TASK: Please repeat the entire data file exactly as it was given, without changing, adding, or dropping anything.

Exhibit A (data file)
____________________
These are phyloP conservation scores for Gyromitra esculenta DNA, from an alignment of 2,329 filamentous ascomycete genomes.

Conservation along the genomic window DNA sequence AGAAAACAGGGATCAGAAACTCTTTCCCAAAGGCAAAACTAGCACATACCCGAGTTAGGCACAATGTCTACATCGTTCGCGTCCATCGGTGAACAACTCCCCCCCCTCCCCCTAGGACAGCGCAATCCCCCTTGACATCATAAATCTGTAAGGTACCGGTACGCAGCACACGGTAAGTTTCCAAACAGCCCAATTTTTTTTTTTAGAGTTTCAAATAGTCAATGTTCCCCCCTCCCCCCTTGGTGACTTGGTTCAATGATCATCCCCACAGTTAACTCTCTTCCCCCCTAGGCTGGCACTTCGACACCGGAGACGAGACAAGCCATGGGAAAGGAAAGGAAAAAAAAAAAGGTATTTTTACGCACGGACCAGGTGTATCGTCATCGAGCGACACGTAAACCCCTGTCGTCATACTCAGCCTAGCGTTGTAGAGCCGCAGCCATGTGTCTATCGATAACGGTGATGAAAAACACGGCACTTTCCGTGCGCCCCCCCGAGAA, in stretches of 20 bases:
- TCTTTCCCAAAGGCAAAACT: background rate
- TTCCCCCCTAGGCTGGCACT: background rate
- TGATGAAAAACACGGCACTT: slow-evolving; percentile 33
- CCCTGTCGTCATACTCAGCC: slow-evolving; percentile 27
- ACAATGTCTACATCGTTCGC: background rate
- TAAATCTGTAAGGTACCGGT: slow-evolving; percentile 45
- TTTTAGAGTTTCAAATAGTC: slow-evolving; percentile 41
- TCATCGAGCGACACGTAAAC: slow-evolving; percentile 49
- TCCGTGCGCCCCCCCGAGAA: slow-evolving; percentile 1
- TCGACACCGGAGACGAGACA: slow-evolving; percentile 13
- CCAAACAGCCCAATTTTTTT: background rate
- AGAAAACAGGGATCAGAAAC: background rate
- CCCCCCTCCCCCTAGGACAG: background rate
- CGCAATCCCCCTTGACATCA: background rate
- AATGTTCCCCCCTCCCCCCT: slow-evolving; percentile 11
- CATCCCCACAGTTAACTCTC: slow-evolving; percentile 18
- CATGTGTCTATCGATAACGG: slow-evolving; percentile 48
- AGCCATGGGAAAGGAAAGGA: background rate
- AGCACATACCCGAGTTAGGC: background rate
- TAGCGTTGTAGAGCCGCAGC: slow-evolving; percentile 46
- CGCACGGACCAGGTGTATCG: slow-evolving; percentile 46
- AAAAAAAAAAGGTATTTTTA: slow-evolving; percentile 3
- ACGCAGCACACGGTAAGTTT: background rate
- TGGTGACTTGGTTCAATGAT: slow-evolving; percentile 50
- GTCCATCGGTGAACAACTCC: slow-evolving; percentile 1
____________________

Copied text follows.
These are phyloP conservation scores for Gyromitra esculenta DNA, from an alignment of 2,329 filamentous ascomycete genomes.

Conservation along the genomic window DNA sequence AGAAAACAGGGATCAGAAACTCTTTCCCAAAGGCAAAACTAGCACATACCCGAGTTAGGCACAATGTCTACATCGTTCGCGTCCATCGGTGAACAACTCCCCCCCCTCCCCCTAGGACAGCGCAATCCCCCTTGACATCATAAATCTGTAAGGTACCGGTACGCAGCACACGGTAAGTTTCCAAACAGCCCAATTTTTTTTTTTAGAGTTTCAAATAGTCAATGTTCCCCCCTCCCCCCTTGGTGACTTGGTTCAATGATCATCCCCACAGTTAACTCTCTTCCCCCCTAGGCTGGCACTTCGACACCGGAGACGAGACAAGCCATGGGAAAGGAAAGGAAAAAAAAAAAGGTATTTTTACGCACGGACCAGGTGTATCGTCATCGAGCGACACGTAAACCCCTGTCGTCATACTCAGCCTAGCGTTGTAGAGCCGCAGCCATGTGTCTATCGATAACGGTGATGAAAAACACGGCACTTTCCGTGCGCCCCCCCGAGAA, in stretches of 20 bases:
- TCTTTCCCAAAGGCAAAACT: background rate
- TTCCCCCCTAGGCTGGCACT: background rate
- TGATGAAAAACACGGCACTT: slow-evolving; percentile 33
- CCCTGTCGTCATACTCAGCC: slow-evolving; percentile 27
- ACAATGTCTACATCGTTCGC: background rate
- TAAATCTGTAAGGTACCGGT: slow-evolving; percentile 45
- TTTTAGAGTTTCAAATAGTC: slow-evolving; percentile 41
- TCATCGAGCGACACGTAAAC: slow-evolving; percentile 49
- TCCGTGCGCCCCCCCGAGAA: slow-evolving; percentile 1
- TCGACACCGGAGACGAGACA: slow-evolving; percentile 13
- CCAAACAGCCCAATTTTTTT: background rate
- AGAAAACAGGGATCAGAAAC: background rate
- CCCCCCTCCCCCTAGGACAG: background rate
- CGCAATCCCCCTTGACATCA: background rate
- AATGTTCCCCCCTCCCCCCT: slow-evolving; percentile 11
- CATCCCCACAGTTAACTCTC: slow-evolving; percentile 18
- CATGTGTCTATCGATAACGG: slow-evolving; percentile 48
- AGCCATGGGAAAGGAAAGGA: background rate
- AGCACATACCCGAGTTAGGC: background rate
- TAGCGTTGTAGAGCCGCAGC: slow-evolving; percentile 46
- CGCACGGACCAGGTGTATCG: slow-evolving; percentile 46
- AAAAAAAAAAGGTATTTTTA: slow-evolving; percentile 3
- ACGCAGCACACGGTAAGTTT: background rate
- TGGTGACTTGGTTCAATGAT: slow-evolving; percentile 50
- GTCCATCGGTGAACAACTCC: slow-evolving; percentile 1